Patients were aged ≥ 70 years and were assessed soon after they were admitted, limiting generalisability. The treatment of patients in accordance with reference standard diagnosis limited the ability to assess comparative cost-effectiveness.


These findings support the use of the 4AT as a rapid delirium assessment instrument. The 4AT has acceptable diagnostic accuracy for acute older patients aged > 70 years.


Further research should address the real-world implementation of delirium assessment. The 4AT should be tested in other populations.


Current Controlled Trials ISRCTN53388093.


This project was funded by the National Institute for Health Research (NIHR) Health Technology Assessment programme and will be published in full in Health Technology Assessment; Vol. 23, No. 40. See the NIHR Journals Library website for further project information. The funder specified that any new delirium assessment tool should be compared against the CAM, but had no other role in the study design or conduct of the study.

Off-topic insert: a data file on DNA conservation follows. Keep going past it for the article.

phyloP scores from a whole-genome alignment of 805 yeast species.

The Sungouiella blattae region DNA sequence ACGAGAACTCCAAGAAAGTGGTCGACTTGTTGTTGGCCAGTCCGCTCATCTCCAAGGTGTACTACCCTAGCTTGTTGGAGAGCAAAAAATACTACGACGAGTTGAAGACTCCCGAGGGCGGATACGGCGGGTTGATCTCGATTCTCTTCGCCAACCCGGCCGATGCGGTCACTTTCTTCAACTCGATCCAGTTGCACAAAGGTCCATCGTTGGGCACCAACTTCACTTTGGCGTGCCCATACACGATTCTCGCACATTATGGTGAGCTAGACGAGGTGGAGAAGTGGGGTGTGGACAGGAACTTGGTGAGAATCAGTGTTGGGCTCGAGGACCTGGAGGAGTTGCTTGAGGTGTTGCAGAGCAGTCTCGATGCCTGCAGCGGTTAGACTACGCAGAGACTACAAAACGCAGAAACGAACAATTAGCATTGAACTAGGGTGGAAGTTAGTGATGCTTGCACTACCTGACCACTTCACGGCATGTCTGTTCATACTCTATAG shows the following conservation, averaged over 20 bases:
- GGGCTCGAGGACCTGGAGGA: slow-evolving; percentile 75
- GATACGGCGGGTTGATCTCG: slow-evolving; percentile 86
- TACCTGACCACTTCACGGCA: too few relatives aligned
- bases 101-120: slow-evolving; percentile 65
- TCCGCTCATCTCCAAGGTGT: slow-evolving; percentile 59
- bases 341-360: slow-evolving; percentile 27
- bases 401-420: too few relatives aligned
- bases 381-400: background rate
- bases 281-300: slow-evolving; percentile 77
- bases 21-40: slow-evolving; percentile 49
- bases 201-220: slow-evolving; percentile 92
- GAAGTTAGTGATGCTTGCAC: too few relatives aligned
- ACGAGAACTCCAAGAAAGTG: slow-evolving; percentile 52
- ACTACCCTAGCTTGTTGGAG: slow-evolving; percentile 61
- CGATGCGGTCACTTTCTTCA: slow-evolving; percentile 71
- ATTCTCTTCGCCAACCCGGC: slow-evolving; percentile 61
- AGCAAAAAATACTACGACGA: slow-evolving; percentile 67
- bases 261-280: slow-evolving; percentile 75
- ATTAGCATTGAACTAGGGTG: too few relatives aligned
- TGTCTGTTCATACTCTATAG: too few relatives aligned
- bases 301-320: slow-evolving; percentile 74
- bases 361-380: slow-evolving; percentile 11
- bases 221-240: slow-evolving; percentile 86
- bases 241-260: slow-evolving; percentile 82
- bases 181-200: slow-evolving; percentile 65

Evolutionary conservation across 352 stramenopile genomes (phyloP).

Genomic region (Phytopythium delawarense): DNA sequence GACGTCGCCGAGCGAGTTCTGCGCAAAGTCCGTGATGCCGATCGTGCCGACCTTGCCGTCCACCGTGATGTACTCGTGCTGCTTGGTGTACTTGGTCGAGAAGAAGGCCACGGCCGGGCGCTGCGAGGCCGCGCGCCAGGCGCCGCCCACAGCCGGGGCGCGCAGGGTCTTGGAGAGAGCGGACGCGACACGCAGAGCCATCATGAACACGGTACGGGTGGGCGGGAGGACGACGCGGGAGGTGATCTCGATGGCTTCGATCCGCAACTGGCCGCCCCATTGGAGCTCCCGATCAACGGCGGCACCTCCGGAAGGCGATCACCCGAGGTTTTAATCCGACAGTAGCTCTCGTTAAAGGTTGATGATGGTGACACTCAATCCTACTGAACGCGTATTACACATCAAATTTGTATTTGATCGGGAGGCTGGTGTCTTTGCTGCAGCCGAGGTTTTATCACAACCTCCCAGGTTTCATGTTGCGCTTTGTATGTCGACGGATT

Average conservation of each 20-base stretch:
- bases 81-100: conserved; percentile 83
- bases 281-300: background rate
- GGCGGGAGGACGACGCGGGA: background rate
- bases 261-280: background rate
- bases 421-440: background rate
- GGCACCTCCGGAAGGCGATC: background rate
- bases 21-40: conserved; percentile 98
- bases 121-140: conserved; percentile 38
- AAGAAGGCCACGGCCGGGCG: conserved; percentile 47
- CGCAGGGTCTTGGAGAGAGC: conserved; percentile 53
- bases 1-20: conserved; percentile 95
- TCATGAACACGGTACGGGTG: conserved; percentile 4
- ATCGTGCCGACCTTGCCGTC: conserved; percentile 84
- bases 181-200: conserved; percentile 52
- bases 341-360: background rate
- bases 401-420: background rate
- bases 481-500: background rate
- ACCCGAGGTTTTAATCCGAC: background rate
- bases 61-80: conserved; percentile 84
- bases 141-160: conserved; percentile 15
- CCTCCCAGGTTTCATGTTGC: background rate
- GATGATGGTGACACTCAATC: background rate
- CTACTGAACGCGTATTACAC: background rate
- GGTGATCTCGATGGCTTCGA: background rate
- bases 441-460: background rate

Delirium is the sudden onset of confusion that can happen when someone is unwell. It is common in older people who go into hospital, and it is upsetting for both the patients and their families. Delirium is important to diagnose, because people with delirium do less well than those without, and it is often treatable. The ideal way to diagnose delirium is with a full assessment by a specialist, but this is expensive and time-consuming. We therefore developed a short test called the 4 ‘A’s Test (4AT). The four ‘A’s stand for Arousal, Attention, Abbreviated Mental Test – 4, and Acute change. First, we interviewed hospital staff about delirium and the 4AT. We found that the 4AT was already widely used and that people found it easy to use. We then tested how the 4AT performed in practice. A total of 785 recently admitted patients aged ≥ 70 years participated, of whom around one in eight had delirium. A researcher carried out the full standard delirium assessment on each patient and then a different researcher carried out the 4AT. A normal 4AT score reliably ruled out delirium. An abnormal score was also reasonably effective in detecting delirium, but staff still needed to follow up such patients with a full assessment. People with higher 4AT scores stayed in hospital longer and were more likely to die, and their treatment was more expensive. We conclude that the 4AT is a useful test to rule out delirium or to see if more detailed testing is required. It could help treat patients correctly and quickly. This would save money and improve outcomes.